Durham Bridge residents tired of illegal dumping problem

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Residents in Durham Bridge are fed up with their roadways being used as illegal dumping sites.

Many of the roadways in Durham Bridge are littered with garbage that has been illegally discarded and some people in the area have had enough.

“They think they can get away with it and put it in someone else’s backyard so to speak,” said Donna Bliss who walks several kilometres with her neighbour each morning, noting various types of trash along the way.

“I’ve seen automobile gas tanks, I’ve seen bicycles…the type of plastic that can be recycled, wood construction pieces that could go to be reused.”

Although she says she’s not surprised by the items she comes across, she admits some have made her scratch her head.

“I’ve seen dryers,” she said. “You can take metal to the land fill and they’ll pay you for it. You don’t have to dump it out here.”

“People feel they have a right to bring their garbage and dump it wherever they feel,” Bliss said.

Conservation officers say they’re as puzzled by the practice as residents are.

“The tipping fees aren’t expensive at the landfill,” says Conservation Enforcement Superintendent, Rick Nash.

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“A lot of the time they’ll drive a long ways into the woods to find a spot to dump it and I would think that it would be cheaper to pay the tipping fees than some of the gas to go there.”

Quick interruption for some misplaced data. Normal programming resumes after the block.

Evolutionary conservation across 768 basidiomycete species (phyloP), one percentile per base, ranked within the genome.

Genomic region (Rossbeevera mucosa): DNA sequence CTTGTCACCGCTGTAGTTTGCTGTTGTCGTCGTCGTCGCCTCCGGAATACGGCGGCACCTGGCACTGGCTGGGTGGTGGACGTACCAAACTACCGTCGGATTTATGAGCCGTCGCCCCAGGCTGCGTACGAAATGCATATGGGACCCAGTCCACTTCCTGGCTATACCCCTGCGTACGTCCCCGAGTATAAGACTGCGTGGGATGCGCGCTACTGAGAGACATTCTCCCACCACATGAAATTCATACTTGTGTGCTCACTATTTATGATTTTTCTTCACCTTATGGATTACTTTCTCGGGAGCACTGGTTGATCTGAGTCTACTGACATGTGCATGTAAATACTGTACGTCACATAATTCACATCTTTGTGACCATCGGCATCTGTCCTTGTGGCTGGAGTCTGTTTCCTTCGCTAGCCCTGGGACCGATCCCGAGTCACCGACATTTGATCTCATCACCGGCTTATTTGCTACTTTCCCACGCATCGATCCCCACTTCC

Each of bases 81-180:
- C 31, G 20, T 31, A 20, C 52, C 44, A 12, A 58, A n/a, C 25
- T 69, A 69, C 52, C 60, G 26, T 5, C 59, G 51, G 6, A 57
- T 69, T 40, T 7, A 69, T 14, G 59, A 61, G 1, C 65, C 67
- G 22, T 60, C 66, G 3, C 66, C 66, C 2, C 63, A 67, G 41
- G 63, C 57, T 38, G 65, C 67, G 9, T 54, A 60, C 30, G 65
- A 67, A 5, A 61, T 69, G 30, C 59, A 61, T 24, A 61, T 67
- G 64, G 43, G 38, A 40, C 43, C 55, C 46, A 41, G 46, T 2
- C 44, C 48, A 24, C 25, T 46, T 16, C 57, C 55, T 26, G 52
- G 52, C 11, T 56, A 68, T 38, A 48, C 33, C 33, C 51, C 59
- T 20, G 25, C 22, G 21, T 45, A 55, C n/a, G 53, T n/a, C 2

Nash says each year another 50 or so new illegal dumping sites are found.

He says it can be a difficult crime to catch someone committing, but still the risk isn’t worth the reward.

“Anybody caught dumping, it’s a $604.50 ticket,” he explained.

“The second thing we’ll normally do is issue an order for them to pick it up. Failure to comply with the order can result in a daily penalty of up to $500 a day.”

With the snow melting and many looking to get rid of unwanted items during the spring season, Bliss fears her morning walks will only uncover even more discarded trash in her area, but she hopes those thinking about dumping their garbage will reconsider.

“You have choices this should be a no-brainer that its not a choice,” she said.

“We are fortunate that we have garbage pick up, we have landfills, we have places where you can recycle. There’s no excuse for bringing it out and just dumping it.”

Anyone who witnesses illegal dumping is asked to call the Conservation office or Crime Stoppers.